July President’s Message
By Zdenka Willis –
I am excited to step up as President of MTS. Thank you to Rick Spinrad for his service as President and for setting an ambitious and exciting path forward. For those who may not know about my professional background, I retired as a Captain in the U.S. Navy as a Meteorology and Oceanography officer. I then served joined NOAA where I was the founding Director of the United States Integrated Ocean Observing System (IOOS®). Currently, I am the CEO of Veraison Consulting LLC which focuses on ocean technology and policy. My affiliation with MTS began as the Director of IOOS where the MTS/IEEE-OES OCEANS conference was the perfect venue for the IOOS program to convey how it was growing and where we had the opportunity to listen to concerns and interests of the greater marine technology sector.
From my perspective, MTS provides value by being attentive to its members and the wider Marine Technology Community. I view this through the framework of three main themes: Connect, Catalyze, and Communicate.
MTS connects people through our professional committees. The committees are at the forefront of advancing technologies by bringing together industry, academia, and government to discuss standards and protocols; and lowering the barriers and opening the opportunities for the use of technology. The sections are where the technology minded folks across the disciplines discuss new ways marine technologies can be used. Our student sections allow our future leaders to connect with those already in the field and OCEANS gives them a chance to publish and present. Our conferences and now webinars keep us linked together even when we are physically far apart.
MTS is a catalyst for change. From the recognition of the Ocean Enterprise, to Tech Surges, to CMarTech certification piloted with the Society for Underwater Technology (SUT), we are on the leading edge bringing together skilled professionals to share best practices. To keep this momentum going and ensure that MTS is a place where all are welcome, as both a professional society and as part of the greater technology community, we must discuss issues of diversity, inclusion, and equity and then undertake actions to remove any barriers that prevent all members from reaching their potential and contributing fully to MTS.
We must come together in a unified voice. All too often we represent our own area, company, or program. The result is a message that is diluted and often contradictory. There are many types of organizations − from scientific societies to industry associations to not-for-profit organizations − who all care about our oceans, coasts, and lakes. MTS can work with all these decision makers to ensure science and technology are what propels us to achieve a sustainable Blue Economy.
Furthermore, I challenge us all to communicate in new and different ways. Ocean and Earth observations impact our lives in very real and tangible ways that most people aren’t aware of. When invited to speak at community events, I start with the question: Who woke up this morning and thought about the important role of ocean technology and observations in my day to day life? As you can imaging, very few hands to raise. Then I ask the question: Who is carrying a cell phone? Of course, nearly 100% of those in attendance raise their hands. I then state that – without marine technology and observations – you would not be able to get ships into or out of ports. Without maritime commerce, you would not have cell phones. This example, and others, provide a new lens in which people from diverse backgrounds can relate to the essential nature of marine technology and observations in their everyday lives. For example, I fondly remember the ribbon cutting ceremony we had at the Smithsonian’s National History Museum for the opening of the exhibit about the Scarlet Knight, the first glider to navigate across the vast Atlantic Ocean. This exhibit was in the museum for several years with over four million people viewing it each year. Or how the United States Group on Earth Observations developed exhibits that illustrate earth observations through the lens of Jazz music.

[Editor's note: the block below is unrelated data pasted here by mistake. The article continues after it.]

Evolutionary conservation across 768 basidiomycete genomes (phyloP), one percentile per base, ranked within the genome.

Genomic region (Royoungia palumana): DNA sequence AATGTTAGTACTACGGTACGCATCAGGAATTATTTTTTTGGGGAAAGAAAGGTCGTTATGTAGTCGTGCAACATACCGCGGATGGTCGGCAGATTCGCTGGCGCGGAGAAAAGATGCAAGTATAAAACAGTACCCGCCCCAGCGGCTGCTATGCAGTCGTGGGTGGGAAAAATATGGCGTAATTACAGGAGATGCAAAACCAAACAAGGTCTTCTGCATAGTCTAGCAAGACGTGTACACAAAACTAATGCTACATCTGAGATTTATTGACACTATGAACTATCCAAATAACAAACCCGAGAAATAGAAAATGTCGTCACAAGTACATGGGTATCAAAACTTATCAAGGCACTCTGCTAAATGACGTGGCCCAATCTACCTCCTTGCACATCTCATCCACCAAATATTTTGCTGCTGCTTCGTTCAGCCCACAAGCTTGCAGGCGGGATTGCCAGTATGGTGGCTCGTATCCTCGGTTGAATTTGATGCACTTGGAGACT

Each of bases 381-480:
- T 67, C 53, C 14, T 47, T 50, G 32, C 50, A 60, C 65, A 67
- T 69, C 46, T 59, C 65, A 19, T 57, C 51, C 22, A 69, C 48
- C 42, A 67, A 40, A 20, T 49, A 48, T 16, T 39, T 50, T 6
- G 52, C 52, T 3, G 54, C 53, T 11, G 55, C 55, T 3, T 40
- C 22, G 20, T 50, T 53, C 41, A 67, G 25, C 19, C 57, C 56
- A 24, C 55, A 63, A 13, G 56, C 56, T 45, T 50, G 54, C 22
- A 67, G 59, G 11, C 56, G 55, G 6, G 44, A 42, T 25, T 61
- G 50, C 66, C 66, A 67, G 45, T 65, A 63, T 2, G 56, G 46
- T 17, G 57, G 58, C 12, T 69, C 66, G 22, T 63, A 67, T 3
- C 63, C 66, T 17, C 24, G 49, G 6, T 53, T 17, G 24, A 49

In closing, three shout outs:
First, congratulations to Dr. Kathy Sullivan, the first US woman to complete a spacewalk in 1984 and the first woman to travel almost seven miles to reach The Challenger Deep, the lowest known point in the ocean. We are thrilled that Dr. Sullivan will talk about her latest expedition on our webinar series on 19 August.
Second, welcome home to the Slocum G2 Glider, named Silbo, after its four-year trek around the Atlantic Ocean, 1273 days at sea, and 22570km. Silbo left Teledyne facilities in April of 2016. Since leaving Cape Cod, Silbo made stops at the Marine Institute Labs in Galway, Ireland, Plocan in the Canary Islands, and University of the Virgin Islands in St. Thomas to be re-battered. From St. Thomas, the glider traveled to Bermuda where it hung out with 2 BIOS gliders, collecting data for 4 months. Silbo’s data was used daily in global forecast models, including storm intensity predictions having encountered a couple of hurricanes during the journey.
Finally, don’t miss Global OCEANS which runs from 5-21 October. While we had to go virtual this year, it is sure to be a superb event with both live and on demand sessions, plenaries, technical talks, the student poster conference, workshops, and special sessions. Registration has just opened – don’t miss this event.